malloc (Memory Allocation Utility)


malloc <size>


The malloc command (also known as MemAlloc in VSDebugPro) allows you to allocate memory in the debugged process’s heap. This feature is useful for dynamically creating memory blocks during debugging sessions, which can be used for testing, data injection, or simulating memory allocation scenarios.


  • <size>: The number of bytes to allocate.

Usage Notes

  1. The command uses the current process context in the debugger.
  2. The size can be specified as a decimal number or a hexadecimal number (prefixed with 0x).
  3. The command returns the address of the newly allocated memory block.
  4. The allocated memory is not initialized and may contain arbitrary data.
  5. Remember to free the allocated memory using the free command when it’s no longer needed to prevent memory leaks.
  6. The allocation is performed in the debugged process’s heap, not in the debugger’s memory space.


  1. Basic usage:
    malloc 200

    Allocates 200 bytes of memory and returns the address of the allocated block.

  2. Allocating a larger block:
    malloc 0x100000

    Allocates 1 MB (1,048,576 bytes) of memory.

  3. Using an expression:
    malloc 1024*1024

    Also allocates 1 MB of memory, using an expression to calculate the size.

Error Handling

  • Insufficient memory: Displays an error message if the process doesn’t have enough available memory for the requested allocation.
  • Invalid size: Shows an error if the specified size is invalid (e.g., negative or too large).
  • Allocation failure: Reports an error if the memory allocation fails for any other reason.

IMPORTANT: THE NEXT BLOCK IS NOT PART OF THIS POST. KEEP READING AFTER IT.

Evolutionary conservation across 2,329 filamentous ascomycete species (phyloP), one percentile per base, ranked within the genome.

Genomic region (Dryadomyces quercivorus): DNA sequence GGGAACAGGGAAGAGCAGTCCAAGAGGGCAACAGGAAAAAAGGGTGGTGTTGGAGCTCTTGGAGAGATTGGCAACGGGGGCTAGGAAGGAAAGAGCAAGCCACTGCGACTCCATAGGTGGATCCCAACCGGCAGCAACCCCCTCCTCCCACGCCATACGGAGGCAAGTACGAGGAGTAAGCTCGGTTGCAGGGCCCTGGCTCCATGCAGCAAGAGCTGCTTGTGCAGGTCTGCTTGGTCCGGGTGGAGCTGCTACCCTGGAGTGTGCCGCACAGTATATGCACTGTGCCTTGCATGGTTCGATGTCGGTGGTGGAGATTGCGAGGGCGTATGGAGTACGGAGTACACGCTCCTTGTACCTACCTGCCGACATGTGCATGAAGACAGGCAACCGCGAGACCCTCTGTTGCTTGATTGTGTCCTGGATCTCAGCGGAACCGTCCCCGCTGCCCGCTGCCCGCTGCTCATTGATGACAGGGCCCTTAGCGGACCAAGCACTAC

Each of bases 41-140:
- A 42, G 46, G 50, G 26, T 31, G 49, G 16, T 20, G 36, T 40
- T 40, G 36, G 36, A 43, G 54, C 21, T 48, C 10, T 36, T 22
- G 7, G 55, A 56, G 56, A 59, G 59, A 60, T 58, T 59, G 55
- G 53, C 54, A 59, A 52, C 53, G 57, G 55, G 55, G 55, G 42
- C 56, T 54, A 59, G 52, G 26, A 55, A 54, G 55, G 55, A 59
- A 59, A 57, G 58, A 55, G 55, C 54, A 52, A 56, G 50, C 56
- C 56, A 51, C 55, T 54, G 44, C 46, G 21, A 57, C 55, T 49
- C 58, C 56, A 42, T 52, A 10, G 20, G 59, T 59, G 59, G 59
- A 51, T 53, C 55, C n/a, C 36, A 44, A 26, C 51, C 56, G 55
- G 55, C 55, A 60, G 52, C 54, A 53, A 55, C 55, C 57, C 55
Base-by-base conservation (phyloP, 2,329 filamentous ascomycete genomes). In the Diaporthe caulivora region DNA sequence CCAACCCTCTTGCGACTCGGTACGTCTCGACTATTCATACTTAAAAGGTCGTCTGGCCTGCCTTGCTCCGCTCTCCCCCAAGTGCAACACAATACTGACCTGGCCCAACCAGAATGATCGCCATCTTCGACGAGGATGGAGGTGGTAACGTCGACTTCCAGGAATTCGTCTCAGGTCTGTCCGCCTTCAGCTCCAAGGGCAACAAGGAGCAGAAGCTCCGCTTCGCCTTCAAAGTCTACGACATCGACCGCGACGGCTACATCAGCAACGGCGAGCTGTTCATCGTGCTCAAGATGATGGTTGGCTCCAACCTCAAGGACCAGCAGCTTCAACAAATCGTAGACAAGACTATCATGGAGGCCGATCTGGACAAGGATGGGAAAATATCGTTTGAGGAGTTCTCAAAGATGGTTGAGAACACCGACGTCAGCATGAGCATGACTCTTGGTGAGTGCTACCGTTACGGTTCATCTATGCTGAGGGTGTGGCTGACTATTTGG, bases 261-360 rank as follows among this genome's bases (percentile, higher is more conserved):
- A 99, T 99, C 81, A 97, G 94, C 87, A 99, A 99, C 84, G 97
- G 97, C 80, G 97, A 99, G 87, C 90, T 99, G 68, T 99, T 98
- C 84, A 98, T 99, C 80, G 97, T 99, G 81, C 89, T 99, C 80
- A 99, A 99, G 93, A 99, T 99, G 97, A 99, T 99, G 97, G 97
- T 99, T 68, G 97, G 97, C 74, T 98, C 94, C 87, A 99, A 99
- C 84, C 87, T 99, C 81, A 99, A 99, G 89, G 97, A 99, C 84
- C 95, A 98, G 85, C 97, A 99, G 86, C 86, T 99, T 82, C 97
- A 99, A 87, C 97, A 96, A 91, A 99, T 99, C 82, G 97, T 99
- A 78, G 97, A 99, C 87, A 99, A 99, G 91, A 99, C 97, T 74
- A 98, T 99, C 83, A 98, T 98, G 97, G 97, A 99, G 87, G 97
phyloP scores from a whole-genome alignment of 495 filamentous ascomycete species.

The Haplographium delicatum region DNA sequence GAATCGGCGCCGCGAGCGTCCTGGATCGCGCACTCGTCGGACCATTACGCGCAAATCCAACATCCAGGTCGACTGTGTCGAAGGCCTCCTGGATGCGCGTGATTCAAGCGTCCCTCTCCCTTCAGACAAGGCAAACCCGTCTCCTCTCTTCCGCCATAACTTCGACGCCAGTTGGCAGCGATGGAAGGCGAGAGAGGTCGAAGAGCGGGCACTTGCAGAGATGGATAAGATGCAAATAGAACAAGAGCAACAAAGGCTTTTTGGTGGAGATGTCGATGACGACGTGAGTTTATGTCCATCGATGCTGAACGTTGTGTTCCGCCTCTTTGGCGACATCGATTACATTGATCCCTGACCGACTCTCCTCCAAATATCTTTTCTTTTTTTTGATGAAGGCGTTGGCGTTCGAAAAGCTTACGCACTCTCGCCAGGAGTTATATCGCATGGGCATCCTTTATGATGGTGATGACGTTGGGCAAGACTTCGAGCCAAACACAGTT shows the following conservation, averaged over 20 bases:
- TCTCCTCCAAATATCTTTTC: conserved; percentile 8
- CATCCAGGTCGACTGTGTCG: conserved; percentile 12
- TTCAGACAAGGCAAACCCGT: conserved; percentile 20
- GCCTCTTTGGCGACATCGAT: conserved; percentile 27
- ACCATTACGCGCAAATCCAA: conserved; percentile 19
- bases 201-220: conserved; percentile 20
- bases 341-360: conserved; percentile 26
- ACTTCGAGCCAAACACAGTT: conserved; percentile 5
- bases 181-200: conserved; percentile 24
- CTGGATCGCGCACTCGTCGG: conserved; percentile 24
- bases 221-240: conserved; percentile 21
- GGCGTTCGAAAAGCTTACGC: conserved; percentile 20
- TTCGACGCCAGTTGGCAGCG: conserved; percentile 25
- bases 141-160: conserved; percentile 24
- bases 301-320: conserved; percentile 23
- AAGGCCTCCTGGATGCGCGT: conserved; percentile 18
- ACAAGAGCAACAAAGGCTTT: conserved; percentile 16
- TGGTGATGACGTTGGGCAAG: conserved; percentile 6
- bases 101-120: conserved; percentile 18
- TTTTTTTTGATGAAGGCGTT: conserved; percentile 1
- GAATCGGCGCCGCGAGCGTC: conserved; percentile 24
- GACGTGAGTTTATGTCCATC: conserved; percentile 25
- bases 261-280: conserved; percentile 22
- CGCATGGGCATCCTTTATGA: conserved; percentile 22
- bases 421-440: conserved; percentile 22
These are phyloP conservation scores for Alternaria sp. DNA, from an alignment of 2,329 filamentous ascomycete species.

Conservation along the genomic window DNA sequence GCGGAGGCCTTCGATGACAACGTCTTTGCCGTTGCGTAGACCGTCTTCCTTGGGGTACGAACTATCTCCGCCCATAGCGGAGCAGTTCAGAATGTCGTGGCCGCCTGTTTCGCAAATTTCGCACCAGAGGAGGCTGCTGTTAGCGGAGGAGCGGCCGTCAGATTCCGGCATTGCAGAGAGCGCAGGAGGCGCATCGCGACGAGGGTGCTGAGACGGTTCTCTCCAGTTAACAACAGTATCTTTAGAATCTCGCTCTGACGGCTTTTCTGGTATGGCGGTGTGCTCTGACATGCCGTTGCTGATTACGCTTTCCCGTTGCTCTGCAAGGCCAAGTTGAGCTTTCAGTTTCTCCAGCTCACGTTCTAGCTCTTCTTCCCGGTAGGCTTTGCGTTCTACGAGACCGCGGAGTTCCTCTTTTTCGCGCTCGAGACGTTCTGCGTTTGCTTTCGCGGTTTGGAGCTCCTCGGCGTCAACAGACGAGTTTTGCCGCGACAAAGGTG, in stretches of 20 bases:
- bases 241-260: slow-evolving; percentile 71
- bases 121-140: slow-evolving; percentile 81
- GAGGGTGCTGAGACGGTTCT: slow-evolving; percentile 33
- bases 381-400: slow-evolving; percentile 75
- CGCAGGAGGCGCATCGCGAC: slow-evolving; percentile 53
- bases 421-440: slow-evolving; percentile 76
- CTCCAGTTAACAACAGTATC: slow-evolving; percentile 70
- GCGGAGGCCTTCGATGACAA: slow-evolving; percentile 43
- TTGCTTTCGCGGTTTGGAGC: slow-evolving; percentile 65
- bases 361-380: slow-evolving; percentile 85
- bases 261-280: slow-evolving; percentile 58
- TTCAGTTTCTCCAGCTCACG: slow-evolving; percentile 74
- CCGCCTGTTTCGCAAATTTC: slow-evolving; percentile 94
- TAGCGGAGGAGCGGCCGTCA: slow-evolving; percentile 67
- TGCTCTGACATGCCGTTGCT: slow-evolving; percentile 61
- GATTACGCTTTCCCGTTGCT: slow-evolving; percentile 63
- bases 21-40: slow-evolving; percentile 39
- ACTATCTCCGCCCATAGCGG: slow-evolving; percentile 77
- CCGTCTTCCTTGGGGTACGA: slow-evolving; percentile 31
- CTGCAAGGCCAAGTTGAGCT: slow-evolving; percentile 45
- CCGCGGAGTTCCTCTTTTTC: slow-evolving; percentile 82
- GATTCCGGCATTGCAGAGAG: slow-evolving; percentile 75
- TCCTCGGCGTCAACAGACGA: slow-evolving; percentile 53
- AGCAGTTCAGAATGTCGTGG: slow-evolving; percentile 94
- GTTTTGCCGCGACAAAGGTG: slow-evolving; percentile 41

• free: Releases memory previously allocated with malloc.
  • memset: Fills a memory region with a specified value.
  • memcpy: Copies data between memory locations.
  • dumpmem: Dumps memory contents to a file.

Example Code and Usage

#include <cstdlib>
#include <cstring>
#include <cstdio>

int main()
    // We'll use malloc to allocate memory during debugging
    char* buffer = nullptr;
    int bufferSize = 48;
    // Normally, we would allocate here:
    // buffer = (char*)malloc(bufferSize);
    // Instead, we'll use the debugger's malloc command
    printf("Buffer address: %p\n", (void*)buffer);
    // Use memset to initialize the buffer (if allocation was successful)
    if (buffer != nullptr) {
        memset(buffer, 'A', bufferSize);
        printf("Buffer content: %.*s\n", bufferSize, buffer);
        // Don't forget to free the allocated memory
    return 0;

During debugging, after the buffer variable is declared but before the printf statement, you can use the malloc command to allocate memory:

malloc 48

This command will allocate 48 bytes of memory and return an address. You can then use the debugger to assign this address to the buffer variable. For example, if the returned address is 0x00A23CF0, you might use a debugger command like:

buffer = (char*)0x00A23CF0

When you continue running the program, it will output something like:

Buffer address: 00A23CF0

This example demonstrates how malloc can be used during a debugging session to dynamically allocate memory, which can be particularly useful for testing memory allocation scenarios, injecting data structures, or simulating out-of-memory conditions.

Remember to use the free command in the debugger to release the allocated memory if you stop debugging before the free(buffer) line is executed, to prevent memory leaks in the debugged process.